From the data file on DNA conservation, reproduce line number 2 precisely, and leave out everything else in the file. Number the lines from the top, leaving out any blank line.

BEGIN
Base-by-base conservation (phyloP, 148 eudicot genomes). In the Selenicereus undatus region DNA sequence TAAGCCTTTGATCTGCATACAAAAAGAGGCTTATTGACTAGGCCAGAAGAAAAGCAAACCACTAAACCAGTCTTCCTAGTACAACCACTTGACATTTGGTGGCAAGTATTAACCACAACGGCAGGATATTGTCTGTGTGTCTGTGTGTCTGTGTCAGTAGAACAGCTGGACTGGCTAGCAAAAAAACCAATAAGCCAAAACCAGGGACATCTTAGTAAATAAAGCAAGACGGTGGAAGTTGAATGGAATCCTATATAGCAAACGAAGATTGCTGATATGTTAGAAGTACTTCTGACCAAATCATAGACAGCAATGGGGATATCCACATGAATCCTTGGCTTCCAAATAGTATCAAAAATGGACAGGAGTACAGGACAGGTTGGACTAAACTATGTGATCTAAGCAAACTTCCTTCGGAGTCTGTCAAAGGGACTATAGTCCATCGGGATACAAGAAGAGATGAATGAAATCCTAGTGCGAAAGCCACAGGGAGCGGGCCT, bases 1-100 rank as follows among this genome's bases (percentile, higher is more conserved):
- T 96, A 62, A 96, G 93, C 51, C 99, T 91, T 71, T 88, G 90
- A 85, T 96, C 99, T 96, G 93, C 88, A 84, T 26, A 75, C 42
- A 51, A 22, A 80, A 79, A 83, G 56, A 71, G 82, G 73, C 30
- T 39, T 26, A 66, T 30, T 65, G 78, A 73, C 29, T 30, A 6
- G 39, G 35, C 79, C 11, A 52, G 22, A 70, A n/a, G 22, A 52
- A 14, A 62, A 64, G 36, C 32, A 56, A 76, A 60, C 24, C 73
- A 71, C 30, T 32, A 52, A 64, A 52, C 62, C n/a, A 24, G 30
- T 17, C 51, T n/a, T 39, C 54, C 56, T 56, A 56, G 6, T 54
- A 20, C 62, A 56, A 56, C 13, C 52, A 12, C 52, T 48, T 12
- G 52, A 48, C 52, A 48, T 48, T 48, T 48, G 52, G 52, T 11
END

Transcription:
- T 96, A 62, A 96, G 93, C 51, C 99, T 91, T 71, T 88, G 90